Disable Web access to the control panel. Most routers and NAS devices allow you to restrict access to their control panel. Ensure your devices cannot be accessed from the internet and are only available from the home network.

Minimize unnecessary services. NAS devices, routers, and even smart doorbells function as miniature servers. They often include additional features like media hosting, FTP file access, printer connections for any home computer, and command-line control over SSH. Keep only the functions you actually use enabled.

Consider limiting cloud functionality. If you don’t use the cloud functions of your NAS (such as WD My Cloud) or can do without them, it’s best to disable them entirely and access your NAS only over your local home network. Not only will this prevent many cyberattacks, but it will also safeguard you against incidents on the manufacturer’s side.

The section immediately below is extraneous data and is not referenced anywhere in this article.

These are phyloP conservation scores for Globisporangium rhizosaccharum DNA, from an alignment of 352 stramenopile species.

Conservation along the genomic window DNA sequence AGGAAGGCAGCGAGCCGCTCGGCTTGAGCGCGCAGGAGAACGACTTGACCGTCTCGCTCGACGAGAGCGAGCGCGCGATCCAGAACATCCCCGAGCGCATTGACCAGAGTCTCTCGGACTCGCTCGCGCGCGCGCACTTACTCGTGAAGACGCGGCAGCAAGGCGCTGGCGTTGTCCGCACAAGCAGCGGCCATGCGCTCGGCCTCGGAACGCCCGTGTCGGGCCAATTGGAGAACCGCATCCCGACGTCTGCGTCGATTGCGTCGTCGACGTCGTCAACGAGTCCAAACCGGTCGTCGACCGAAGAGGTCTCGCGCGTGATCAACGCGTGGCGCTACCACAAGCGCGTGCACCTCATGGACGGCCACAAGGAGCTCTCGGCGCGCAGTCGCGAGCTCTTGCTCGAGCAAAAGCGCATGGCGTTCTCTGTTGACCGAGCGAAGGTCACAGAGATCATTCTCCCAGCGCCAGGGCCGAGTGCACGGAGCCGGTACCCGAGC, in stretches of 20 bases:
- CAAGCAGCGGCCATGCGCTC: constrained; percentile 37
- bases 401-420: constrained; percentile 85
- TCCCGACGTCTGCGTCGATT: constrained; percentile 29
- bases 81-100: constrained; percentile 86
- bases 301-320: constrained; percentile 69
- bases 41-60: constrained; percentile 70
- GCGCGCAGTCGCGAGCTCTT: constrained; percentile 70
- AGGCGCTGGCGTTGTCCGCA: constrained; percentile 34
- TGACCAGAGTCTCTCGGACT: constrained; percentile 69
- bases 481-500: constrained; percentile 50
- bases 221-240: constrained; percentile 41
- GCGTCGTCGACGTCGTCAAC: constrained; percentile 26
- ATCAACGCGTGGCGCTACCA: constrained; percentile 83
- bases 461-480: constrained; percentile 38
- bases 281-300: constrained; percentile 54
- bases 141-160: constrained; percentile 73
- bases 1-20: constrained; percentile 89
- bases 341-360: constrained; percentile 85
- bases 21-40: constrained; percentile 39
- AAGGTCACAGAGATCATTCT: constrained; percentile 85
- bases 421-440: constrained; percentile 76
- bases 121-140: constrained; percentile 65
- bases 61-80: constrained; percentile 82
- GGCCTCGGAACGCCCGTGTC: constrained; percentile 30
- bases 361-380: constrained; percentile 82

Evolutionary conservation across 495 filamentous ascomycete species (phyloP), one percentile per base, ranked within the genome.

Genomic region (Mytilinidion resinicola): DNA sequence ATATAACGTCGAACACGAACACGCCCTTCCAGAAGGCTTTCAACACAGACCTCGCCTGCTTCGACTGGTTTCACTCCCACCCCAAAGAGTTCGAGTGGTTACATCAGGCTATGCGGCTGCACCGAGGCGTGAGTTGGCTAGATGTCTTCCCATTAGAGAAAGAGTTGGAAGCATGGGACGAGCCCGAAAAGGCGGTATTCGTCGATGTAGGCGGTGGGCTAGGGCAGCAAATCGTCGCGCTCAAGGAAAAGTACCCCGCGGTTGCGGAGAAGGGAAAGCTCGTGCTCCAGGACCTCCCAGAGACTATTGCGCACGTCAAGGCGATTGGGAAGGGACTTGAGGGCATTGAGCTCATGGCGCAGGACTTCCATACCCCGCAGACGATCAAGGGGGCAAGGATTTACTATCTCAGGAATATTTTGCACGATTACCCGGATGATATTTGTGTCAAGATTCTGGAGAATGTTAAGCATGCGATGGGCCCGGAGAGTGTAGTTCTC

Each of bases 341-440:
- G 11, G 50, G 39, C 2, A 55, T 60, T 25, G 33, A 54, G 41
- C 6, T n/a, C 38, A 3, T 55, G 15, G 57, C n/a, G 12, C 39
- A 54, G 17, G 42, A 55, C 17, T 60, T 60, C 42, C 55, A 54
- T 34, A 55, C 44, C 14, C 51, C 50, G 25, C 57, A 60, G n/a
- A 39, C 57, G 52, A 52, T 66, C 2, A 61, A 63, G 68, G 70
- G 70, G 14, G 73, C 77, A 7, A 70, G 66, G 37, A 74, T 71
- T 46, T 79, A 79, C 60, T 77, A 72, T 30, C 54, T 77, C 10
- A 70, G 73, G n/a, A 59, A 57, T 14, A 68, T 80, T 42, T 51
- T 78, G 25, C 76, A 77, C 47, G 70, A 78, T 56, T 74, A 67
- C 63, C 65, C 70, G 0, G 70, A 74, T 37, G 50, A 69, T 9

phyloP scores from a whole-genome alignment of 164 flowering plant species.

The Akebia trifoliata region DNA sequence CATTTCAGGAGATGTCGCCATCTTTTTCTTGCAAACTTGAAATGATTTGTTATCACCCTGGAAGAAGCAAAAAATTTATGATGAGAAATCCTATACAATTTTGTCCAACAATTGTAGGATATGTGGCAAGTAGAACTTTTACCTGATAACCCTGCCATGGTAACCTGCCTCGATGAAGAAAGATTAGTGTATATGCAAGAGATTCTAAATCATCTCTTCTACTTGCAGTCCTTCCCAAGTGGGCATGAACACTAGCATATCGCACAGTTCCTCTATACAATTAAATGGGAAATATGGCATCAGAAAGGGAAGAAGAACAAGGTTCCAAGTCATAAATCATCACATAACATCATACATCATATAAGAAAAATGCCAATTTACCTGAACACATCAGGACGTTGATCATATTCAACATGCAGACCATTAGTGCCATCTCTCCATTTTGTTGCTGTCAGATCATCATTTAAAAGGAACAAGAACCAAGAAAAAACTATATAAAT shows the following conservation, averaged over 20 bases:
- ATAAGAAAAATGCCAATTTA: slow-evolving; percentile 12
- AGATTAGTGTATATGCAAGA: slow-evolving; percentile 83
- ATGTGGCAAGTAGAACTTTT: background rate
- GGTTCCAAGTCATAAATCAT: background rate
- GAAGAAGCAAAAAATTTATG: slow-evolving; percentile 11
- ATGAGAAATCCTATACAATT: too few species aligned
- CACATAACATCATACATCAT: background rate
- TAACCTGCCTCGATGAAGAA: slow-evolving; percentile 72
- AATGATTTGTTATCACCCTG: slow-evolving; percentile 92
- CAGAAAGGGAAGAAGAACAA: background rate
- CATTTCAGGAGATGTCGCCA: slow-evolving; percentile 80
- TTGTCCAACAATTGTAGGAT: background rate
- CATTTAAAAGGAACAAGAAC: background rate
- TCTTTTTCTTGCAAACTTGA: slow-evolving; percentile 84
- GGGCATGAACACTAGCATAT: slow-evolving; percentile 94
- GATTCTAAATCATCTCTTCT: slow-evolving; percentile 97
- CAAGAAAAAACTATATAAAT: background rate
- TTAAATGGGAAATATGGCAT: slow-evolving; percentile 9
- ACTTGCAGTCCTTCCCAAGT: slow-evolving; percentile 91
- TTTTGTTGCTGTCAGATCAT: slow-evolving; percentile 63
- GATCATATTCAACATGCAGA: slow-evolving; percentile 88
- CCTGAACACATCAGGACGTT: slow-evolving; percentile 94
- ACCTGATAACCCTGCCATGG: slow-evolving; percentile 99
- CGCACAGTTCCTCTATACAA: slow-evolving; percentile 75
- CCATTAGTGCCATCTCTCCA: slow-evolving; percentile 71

Use specialized security tools. Depending on the device, the names and functions of available tools may vary. For Linux PCs and laptops, as well as some NAS devices, antivirus solutions are available, including regularly updated open-source options like ClamAV. There are also tools for more specific tasks, such as rootkit detection.

For desktop computers, consider switching to the Qubes operating system. It’s built entirely on the principles of containerization, allowing you to completely isolate applications from each other. Qubes containers are based on Fedora and Debian.


#Linux #home #protect #Linux #devices #hacking

I have a confession to make – I so wish ChatGPT was around when my kids were younger. I realise that it’s not perfect but in my opinion, it’s like having a personal digital assistant to help you wade through those super heavy parenting years. Imagine how helpful it would be to have your ‘assistant’ develop a personalised bedtime story for your 6-year-old or, work out what you can cook with just the ingredients in your fridge!! I am so sure I would have been a more relaxed mother if I had ChatGPT working for me!!

How Does ChatGPT Work?